20/11/2019 - 13:04

Pricing solution to solar pressure

20/11/2019 - 13:04

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Regulators will be considering moves to cut the amount thermal generators need to pay when the electricity market is oversupplied, as independent retailers warn they may soon need to charge customers for exporting solar energy into the grid.

Intermittent supply of electricity from solar panels has put pressure on coal generation.

Regulators will be considering moves to cut the amount thermal generators need to pay when the electricity market is oversupplied, as independent retailers warn they may soon need to charge customers for exporting solar energy into the grid.

State government owned Synergy is pressing for a reform to the Wholesale Electricity Market which would review, and likely lift, the minimum price generators can bid into the system.

The rule change was submitted in October and will be considered by the Rule Change Panel.

As it stands, generators can enter the market at prices between negative $1000 per megawatt hour to $250/MWh, and the price fluctuates between these points.

When the price is at the bottom end, generators effectively pay customers to offtake electricity because of a surplus in the market.

That happens increasingly often when solar and wind generation are in full flight during sunny, windy days.

But it disadvantages thermal generation such as coal, which is needed to back up intermittent renewables.

Synergy’s decision to shut down the Muja C coal generators by 2024, and a $430 million impairment earlier this year, show the pressure building on coal generators.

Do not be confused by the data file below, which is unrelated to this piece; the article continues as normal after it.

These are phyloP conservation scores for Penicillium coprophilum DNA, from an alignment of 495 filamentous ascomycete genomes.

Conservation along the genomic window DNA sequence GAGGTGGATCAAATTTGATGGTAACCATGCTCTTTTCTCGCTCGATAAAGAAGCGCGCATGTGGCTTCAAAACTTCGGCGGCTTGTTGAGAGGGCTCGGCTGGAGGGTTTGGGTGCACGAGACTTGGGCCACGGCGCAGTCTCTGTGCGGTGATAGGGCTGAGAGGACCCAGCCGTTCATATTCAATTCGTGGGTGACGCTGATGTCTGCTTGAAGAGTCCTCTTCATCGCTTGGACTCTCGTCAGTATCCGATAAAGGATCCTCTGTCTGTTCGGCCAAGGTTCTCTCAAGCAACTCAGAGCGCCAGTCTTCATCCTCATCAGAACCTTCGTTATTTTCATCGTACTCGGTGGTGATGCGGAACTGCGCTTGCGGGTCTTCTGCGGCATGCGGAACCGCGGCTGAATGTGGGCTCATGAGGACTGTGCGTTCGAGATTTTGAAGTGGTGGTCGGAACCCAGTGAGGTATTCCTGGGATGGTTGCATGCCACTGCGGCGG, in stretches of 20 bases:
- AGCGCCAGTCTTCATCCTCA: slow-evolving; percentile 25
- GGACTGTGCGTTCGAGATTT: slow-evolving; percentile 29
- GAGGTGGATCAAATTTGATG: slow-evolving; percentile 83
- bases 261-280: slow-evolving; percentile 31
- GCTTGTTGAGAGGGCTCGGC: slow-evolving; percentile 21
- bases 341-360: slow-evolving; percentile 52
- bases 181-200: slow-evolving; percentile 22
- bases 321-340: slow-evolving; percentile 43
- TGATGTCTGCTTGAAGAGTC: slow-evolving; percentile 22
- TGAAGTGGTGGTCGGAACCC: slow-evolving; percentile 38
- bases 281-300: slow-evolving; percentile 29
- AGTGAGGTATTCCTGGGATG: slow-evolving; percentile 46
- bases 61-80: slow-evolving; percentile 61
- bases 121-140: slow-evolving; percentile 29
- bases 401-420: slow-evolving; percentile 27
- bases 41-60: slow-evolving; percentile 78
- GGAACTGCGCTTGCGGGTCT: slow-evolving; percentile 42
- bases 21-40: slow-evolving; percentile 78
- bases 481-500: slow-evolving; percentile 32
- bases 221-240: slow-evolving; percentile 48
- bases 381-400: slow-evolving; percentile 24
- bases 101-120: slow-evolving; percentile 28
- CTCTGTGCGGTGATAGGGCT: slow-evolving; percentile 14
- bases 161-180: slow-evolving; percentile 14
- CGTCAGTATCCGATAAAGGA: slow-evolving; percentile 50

Synergy contends that the displacement of scheduled generation by renewable generation will soon render the (minimum price) unfit for purpose; and that leaving it unchanged will result in excessive and unacceptable financial loss for market generators that have generating plant in service at times of low scheduled load and/or are obliged to have generating plant in service for no other reason than to provide Ancillary Services,” the submission said. 

Synergy considers these losses may have a profound impact on short-term and long-term decision making in the market, adding considerable and unnecessary cost to the system.”

One retail market participant said Synergy was trying to make the transition away from coal less painful .

“(Coal generators) are competing to see which ones can stay on and which one has to turn off,” he told Business News.

He said the system was not symmetrical in how much generators could lose or gain. 

“On one hand (negative prices) are good for (retailers) because it means people are paying (retailers) to take the energy,” the retailer said.

“But I’m getting to the point now that my customers are net exporting at that time as well.”

That will put pressure on retailers, he said.

“Every customer that puts energy onto the grid now is using the grid as a free battery,” he said.

“Right now I pay my business customers about 4 cents feed in tariff.

“In a couple years that will be zero.

“In a couple years after that, if things don't change I’ll start charging them to put energy back on the grid because the price during the day will go negative.”

Regulators are also understood to have refined its plans to reform the reserve capacity market.

The market pays generators to standby in the system, ready to produce power when summer peaks hit and demand increases dramatically.

Under the previous government, the system was to move to an auction, but that plan was delayed by former energy minister Ben Wyatt.

Earlier this year, Business News revealed Energy Minister Bill Johnston was not keen to pursue auctions.

But regulators are consulting on a hybrid scheme, where existing generators will be grandfathered under the current system, and new generators will bid into an auction.

That is intended to reduce the price paid for reserve capacity.

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